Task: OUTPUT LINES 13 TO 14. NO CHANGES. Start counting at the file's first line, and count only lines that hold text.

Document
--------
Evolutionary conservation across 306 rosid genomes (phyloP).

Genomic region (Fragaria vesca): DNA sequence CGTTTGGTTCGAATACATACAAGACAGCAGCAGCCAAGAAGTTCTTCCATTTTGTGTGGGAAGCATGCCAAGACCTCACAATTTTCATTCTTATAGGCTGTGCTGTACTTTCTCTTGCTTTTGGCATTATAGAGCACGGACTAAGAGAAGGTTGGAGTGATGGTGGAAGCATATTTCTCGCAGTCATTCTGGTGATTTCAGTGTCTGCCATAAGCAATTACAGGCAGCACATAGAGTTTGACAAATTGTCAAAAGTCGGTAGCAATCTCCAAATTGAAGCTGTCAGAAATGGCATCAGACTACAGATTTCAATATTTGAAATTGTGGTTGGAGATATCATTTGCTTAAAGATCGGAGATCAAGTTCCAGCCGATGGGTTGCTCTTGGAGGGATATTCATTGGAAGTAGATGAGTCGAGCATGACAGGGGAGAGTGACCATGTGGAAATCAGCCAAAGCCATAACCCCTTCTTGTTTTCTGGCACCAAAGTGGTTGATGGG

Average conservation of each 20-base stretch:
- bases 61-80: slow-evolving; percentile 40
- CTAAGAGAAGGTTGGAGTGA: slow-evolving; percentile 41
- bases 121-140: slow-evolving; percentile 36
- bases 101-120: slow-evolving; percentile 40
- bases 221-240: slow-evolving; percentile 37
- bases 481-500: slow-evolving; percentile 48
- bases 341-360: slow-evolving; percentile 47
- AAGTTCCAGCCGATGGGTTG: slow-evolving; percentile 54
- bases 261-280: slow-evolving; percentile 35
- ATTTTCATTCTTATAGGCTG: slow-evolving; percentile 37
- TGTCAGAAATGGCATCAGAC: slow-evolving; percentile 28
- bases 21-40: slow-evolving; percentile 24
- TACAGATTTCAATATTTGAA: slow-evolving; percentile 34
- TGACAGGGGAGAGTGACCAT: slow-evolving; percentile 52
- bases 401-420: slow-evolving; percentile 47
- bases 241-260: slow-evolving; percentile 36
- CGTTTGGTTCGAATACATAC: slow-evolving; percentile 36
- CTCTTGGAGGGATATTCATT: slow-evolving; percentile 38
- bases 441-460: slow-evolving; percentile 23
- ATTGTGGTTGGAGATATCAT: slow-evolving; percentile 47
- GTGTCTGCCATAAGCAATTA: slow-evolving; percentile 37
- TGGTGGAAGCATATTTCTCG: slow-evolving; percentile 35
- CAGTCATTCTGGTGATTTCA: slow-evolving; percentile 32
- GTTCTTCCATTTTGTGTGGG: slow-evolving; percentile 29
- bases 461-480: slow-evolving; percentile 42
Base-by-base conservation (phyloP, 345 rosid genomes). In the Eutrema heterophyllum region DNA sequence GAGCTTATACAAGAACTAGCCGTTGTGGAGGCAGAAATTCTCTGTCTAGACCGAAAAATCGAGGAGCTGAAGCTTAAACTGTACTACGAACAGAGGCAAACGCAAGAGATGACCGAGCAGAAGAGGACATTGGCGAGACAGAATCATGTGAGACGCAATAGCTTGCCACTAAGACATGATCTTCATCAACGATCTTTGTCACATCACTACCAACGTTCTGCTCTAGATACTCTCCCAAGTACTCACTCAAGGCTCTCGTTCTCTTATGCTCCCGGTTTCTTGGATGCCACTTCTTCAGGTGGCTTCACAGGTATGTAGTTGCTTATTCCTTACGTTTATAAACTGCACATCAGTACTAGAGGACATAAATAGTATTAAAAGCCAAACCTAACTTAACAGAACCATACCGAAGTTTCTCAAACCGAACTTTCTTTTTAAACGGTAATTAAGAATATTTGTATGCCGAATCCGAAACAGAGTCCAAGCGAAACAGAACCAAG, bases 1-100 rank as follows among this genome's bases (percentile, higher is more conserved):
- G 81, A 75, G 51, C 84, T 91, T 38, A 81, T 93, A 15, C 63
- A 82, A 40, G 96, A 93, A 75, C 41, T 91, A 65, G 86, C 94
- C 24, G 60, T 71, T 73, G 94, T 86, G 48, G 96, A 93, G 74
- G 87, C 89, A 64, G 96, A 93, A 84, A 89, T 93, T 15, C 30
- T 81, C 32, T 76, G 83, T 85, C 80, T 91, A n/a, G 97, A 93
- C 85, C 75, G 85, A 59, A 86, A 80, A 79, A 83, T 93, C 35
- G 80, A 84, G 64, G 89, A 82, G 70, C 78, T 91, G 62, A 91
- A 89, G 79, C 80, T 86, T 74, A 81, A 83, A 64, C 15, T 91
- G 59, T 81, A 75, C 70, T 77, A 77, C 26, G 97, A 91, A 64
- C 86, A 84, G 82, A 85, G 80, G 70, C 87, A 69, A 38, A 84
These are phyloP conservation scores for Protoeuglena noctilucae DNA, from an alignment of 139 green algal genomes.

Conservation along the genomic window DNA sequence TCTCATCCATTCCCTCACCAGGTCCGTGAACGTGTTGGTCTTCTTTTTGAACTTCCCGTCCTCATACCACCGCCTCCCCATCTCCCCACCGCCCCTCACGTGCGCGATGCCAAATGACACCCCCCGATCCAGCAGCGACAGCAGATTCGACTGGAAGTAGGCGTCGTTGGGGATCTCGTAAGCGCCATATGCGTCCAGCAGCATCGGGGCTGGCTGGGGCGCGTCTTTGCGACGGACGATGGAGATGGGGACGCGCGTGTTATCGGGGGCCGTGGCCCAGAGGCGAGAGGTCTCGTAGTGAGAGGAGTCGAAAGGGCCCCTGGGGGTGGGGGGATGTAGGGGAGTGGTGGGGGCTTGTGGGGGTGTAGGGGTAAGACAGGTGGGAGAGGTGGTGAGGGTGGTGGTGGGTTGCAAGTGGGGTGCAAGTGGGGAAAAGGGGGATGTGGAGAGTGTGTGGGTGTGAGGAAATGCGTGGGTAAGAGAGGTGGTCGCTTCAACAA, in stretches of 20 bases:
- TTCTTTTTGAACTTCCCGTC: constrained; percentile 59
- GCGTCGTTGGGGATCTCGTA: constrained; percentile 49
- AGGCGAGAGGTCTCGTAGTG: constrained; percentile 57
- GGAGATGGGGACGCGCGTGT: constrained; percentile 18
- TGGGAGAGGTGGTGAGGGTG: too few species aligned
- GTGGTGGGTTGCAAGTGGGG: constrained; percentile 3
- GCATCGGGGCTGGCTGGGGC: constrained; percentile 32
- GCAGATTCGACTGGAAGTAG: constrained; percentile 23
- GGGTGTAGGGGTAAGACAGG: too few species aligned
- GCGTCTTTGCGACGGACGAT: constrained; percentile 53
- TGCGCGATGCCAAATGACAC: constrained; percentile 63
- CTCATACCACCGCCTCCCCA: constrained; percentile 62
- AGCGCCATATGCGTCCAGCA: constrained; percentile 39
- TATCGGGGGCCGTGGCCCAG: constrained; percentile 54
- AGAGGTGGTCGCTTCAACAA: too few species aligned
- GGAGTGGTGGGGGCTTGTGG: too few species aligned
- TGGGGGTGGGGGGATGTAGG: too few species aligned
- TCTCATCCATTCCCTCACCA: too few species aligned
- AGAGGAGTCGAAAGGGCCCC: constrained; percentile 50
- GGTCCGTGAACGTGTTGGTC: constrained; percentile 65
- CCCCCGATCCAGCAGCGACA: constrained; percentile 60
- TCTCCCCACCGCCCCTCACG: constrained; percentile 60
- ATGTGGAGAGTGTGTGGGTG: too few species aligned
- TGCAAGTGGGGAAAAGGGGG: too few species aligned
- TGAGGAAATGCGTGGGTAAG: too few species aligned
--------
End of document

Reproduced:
- ATTTTCATTCTTATAGGCTG: slow-evolving; percentile 37
- TGTCAGAAATGGCATCAGAC: slow-evolving; percentile 28